Road Development Can Have Adverse Effects On Amphibians

Midwife toad
Midwife toad (Alytes obstetricans). Photo credit: Laurent Lebois.

The dangers of development can affect small amphibians just as much as larger mammals, according to a recent Spanish study focusing on palmate newts (Lissotriton helveticus) and midwife toads (Alytes obstetricans), so-called because males carry the fertilized eggs around their hind legs for a time. Both species are now regarded as vulnerable there.

The building of highways may have a serious impact on amphibians, both by increasing the likelihood of them being run over, and by reducing their genetic diversity, as populations become more isolated from each other. There are key differences that have become apparent between the newts and toads in this study though, which have major impacts for their future conservation.

Impacts Differ
“The midwife toad and palmate newt populations have very different sensitivities to the impact of roads in their territory” explains Claudia García-González, researcher at the University of Oviedo. “These amphibians do not possess the same dispersal capabilities”.

By means of DNA testing of the different populations, so the team analyzed the number of roads that the amphibians have to cross, in order to reach another colony, and work out the various genetic barriers between them. The study’s results revealed that the midwife toads suffered much more from the incursion of roads in the Trubia Valley, becoming increasingly isolated as a result, when compared with the newts.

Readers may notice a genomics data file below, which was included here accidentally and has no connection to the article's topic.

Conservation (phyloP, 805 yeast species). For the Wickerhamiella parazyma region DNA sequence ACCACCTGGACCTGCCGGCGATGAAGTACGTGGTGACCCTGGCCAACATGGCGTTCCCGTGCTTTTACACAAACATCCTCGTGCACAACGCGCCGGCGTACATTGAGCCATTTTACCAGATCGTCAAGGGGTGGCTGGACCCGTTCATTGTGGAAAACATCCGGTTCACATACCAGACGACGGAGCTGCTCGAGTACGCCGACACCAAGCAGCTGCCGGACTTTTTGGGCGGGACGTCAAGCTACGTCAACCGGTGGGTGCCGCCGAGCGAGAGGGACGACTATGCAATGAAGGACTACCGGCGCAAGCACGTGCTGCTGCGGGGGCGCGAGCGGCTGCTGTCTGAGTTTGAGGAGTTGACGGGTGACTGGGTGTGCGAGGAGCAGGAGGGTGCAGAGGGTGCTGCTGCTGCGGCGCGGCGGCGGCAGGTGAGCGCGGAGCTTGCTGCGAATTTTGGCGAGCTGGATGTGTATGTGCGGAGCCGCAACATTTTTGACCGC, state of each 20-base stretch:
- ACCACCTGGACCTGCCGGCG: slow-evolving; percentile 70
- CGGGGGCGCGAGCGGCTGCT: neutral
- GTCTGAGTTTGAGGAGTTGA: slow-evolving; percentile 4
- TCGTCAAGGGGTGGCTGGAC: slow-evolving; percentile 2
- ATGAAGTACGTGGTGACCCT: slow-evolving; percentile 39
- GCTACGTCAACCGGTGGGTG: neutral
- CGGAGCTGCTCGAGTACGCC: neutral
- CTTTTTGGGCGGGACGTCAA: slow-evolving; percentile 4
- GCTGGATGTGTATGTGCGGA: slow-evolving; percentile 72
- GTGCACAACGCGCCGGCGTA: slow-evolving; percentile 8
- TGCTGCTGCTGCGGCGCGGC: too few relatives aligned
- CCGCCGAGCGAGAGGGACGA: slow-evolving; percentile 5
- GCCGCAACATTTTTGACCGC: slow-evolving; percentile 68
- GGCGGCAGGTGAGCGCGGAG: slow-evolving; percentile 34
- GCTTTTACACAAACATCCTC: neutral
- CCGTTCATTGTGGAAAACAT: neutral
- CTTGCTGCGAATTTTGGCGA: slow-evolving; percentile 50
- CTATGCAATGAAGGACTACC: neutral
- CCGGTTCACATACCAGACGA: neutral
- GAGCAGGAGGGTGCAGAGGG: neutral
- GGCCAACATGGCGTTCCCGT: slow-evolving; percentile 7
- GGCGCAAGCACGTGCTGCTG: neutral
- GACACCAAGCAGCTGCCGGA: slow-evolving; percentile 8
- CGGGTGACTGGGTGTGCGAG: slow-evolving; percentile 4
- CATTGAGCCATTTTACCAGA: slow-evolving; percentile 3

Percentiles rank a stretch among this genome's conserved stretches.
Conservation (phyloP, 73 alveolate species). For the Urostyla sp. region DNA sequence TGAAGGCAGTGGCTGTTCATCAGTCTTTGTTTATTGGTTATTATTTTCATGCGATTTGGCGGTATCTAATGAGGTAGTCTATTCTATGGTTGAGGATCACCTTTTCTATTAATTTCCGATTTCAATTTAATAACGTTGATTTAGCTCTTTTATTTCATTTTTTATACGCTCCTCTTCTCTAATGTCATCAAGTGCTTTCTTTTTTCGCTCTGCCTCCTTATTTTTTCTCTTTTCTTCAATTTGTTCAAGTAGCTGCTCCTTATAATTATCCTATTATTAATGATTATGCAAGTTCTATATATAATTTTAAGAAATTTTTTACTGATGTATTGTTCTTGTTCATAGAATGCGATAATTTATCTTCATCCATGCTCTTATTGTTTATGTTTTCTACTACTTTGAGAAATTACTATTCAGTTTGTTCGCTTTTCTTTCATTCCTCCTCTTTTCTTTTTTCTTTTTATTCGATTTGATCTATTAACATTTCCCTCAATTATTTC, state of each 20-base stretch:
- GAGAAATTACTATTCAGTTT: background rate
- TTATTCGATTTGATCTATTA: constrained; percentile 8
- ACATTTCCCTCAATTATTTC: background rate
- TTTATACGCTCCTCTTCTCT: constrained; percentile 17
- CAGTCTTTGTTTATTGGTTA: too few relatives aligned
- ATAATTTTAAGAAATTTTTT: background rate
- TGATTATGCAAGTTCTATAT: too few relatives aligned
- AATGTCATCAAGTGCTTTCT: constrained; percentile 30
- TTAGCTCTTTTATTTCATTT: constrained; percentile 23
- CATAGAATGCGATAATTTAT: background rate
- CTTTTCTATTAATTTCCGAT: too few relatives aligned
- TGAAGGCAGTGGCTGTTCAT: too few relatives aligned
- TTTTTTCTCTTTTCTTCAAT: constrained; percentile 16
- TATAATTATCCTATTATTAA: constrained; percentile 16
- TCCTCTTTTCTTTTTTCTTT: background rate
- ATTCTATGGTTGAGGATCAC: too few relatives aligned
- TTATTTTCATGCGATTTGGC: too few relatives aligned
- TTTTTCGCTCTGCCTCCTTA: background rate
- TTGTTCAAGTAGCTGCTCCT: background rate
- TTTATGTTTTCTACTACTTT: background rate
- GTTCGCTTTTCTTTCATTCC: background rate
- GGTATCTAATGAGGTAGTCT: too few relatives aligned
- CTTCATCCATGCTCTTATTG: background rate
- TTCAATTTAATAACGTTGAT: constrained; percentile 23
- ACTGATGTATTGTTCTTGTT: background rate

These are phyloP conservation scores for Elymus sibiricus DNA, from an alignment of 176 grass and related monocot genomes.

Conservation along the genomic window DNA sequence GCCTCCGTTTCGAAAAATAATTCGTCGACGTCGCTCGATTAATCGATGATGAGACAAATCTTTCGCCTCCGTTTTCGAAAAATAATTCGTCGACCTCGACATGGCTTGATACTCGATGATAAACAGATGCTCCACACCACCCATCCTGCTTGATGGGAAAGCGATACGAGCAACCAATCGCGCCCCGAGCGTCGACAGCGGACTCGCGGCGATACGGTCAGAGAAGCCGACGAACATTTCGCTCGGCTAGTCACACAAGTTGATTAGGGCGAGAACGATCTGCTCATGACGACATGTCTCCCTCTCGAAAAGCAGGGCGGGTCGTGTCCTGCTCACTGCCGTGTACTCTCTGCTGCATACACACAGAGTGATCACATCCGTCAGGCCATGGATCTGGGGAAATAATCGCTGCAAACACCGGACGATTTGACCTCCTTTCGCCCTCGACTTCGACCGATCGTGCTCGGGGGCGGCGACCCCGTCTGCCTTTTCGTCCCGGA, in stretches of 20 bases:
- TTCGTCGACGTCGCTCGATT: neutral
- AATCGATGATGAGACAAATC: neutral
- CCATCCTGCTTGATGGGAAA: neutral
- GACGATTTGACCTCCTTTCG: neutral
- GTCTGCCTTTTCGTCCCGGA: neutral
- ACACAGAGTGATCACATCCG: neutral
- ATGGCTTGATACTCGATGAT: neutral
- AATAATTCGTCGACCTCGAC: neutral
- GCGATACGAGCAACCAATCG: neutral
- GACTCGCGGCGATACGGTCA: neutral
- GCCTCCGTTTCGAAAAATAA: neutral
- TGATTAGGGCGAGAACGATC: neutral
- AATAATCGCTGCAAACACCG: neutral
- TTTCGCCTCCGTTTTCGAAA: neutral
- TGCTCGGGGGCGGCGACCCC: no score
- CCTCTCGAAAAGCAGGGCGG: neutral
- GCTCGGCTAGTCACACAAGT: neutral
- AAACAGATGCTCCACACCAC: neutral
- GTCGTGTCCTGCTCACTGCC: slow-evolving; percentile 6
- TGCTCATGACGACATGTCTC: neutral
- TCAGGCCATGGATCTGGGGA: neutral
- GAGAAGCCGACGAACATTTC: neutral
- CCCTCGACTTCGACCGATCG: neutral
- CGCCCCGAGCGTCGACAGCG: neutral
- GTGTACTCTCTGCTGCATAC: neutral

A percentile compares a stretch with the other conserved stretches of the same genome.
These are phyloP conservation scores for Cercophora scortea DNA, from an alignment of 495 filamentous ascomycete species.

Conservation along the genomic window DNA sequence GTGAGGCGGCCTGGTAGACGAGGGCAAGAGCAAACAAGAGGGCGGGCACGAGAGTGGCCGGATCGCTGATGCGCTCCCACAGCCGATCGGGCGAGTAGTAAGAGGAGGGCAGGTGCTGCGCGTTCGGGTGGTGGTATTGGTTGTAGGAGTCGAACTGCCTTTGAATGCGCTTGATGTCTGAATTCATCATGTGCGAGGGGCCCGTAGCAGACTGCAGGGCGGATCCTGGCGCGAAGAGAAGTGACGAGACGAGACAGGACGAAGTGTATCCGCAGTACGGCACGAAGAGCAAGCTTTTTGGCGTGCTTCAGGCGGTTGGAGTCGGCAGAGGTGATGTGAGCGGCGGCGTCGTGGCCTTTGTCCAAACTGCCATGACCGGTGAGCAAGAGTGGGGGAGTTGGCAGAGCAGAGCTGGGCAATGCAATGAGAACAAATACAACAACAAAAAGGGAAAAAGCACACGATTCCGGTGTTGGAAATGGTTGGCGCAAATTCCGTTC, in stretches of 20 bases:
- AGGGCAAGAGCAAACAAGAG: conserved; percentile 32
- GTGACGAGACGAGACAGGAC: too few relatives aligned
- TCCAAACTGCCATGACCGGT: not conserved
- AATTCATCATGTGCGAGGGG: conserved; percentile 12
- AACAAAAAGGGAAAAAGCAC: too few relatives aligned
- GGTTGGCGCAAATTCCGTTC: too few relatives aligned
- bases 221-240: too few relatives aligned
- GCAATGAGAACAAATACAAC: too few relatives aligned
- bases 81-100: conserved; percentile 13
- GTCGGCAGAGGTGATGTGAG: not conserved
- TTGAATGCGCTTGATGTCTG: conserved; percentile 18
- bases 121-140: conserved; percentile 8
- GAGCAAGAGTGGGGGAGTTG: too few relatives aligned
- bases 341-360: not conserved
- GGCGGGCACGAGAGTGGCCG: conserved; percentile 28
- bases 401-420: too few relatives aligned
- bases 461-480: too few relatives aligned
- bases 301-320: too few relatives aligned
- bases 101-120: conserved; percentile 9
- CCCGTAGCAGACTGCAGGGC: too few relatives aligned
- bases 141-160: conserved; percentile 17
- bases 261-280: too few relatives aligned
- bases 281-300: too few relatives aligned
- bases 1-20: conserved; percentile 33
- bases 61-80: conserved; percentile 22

Seeking Solutions
While reducing the level of traffic on roads could help to protect the newts, the researchers believe this would be of little value to the toads. “A reduction in the number and speed of vehicles should be added to other actions, such as building plant corridors or passages to help connect humid areas with water habitats," García-González suggests. This will help the toads, given their more specific habitat requirements.  “In order to minimize the impact of roads on biodiversity, so it does not seem appropriate to only consider one strategy to protect amphibians. We must consider the individual needs of each species and take into account that there are many factors that impact on them,” she suggests. “Many animals, apart from amphibians, could also benefit from building paths on existing bridges or new pathways for crossing rivers.”

Reference: Garcia-Gonzalez C.; Campo D.; Pola I.G.; Garcia-Vazquez E. “Rural road networks as barriers to gene flow for amphibians: Species-dependent mitigation by traffic calming” Landscape and urban planning 104 [2]: 171-180.



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